The editors of the book, who include his wife, Kaycee Freed Jennings, call the work an “oral biography” and “collection of memories.” And the value of the biography lies in the colorful anecdotes and insights shared by the people who worked closely with him at various points in his career. You learn, for example, that Jennings had secret signals for communicating to his producers and directors while on the air. A tug at his earlobe meant he could not hear their instructions into his earpiece and to please repeat. An adjustment of his tie meant he wanted a tight shot so he could talk directly to the camera. Also, the descriptions of his performance during September 11, when he was on air for seventeen hours straight, show his colleagues’ admiration for his ability to keep talking, keep cool, and hew strictly to the facts in the face of hysteria and gossip.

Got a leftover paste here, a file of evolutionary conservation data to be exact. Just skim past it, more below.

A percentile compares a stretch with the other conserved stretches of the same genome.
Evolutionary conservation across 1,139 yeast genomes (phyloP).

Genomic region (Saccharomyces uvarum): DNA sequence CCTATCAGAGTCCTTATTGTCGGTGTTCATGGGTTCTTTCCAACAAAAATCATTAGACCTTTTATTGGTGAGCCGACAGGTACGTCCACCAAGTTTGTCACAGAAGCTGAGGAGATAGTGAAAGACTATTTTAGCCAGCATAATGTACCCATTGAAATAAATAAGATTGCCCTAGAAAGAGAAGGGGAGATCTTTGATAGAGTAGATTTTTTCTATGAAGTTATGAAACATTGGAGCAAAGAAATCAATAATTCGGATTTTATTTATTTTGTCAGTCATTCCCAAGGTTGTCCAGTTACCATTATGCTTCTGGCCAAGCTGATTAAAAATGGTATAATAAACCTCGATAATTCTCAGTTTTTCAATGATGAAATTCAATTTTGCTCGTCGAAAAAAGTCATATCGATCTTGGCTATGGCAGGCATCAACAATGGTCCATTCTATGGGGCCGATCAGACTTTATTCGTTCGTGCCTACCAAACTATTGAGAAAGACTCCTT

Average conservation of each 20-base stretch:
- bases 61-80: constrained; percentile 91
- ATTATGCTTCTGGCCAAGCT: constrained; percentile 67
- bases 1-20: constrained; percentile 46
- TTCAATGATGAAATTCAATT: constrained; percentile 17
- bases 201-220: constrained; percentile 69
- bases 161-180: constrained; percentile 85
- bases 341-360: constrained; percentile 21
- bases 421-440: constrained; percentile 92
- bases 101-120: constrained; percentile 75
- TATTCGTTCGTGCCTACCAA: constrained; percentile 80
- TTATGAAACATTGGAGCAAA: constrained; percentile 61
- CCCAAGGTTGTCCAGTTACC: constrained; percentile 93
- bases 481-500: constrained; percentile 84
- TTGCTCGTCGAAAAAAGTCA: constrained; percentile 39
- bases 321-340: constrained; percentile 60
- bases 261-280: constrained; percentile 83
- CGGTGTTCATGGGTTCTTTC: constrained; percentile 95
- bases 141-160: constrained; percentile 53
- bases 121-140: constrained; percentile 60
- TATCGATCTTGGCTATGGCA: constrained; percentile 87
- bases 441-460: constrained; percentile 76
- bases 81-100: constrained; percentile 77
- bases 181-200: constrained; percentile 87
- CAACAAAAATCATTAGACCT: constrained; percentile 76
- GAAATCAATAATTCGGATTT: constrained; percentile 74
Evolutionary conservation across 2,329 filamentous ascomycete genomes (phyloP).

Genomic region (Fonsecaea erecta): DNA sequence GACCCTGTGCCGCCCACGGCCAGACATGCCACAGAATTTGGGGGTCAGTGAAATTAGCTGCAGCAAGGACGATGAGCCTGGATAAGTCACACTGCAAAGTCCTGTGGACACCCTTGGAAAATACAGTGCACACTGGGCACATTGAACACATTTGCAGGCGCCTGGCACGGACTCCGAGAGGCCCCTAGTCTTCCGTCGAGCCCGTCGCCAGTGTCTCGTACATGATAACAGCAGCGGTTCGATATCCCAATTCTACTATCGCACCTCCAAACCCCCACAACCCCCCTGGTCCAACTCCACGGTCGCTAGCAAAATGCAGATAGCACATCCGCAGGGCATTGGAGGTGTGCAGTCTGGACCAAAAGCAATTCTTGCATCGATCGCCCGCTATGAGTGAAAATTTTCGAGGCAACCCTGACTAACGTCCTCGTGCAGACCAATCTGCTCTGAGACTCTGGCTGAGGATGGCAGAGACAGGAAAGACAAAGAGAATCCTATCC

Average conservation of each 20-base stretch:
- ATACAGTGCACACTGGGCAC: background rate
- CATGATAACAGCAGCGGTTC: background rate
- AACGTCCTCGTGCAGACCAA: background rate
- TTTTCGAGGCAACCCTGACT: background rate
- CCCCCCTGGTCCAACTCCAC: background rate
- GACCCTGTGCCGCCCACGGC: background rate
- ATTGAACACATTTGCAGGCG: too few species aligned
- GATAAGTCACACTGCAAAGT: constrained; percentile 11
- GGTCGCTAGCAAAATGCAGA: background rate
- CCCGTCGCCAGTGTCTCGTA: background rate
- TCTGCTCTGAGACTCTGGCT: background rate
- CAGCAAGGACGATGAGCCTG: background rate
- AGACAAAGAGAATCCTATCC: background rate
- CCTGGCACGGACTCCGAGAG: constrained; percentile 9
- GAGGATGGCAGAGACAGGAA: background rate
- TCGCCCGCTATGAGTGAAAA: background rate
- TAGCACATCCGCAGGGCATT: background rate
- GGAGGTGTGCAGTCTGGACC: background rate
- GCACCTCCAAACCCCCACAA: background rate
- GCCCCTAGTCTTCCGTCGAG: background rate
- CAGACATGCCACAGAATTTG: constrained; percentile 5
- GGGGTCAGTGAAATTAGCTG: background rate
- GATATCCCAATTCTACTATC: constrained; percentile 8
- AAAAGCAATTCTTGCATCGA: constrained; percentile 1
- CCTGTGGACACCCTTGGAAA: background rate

David Westin, division president at ABC when the Twin Towers were attacked, describes Jennings’s performance during that time with awe: “It was almost a hundred hours (of-nonstop coverage) and Peter was on the air for over sixty of those hours. So first of all, you just have to look at his stamina, his ability to keep his thoughts together and to keep his emotions in check as he did for the most part. Then he had to try to understand the scope, the range of the problem” (p. 205).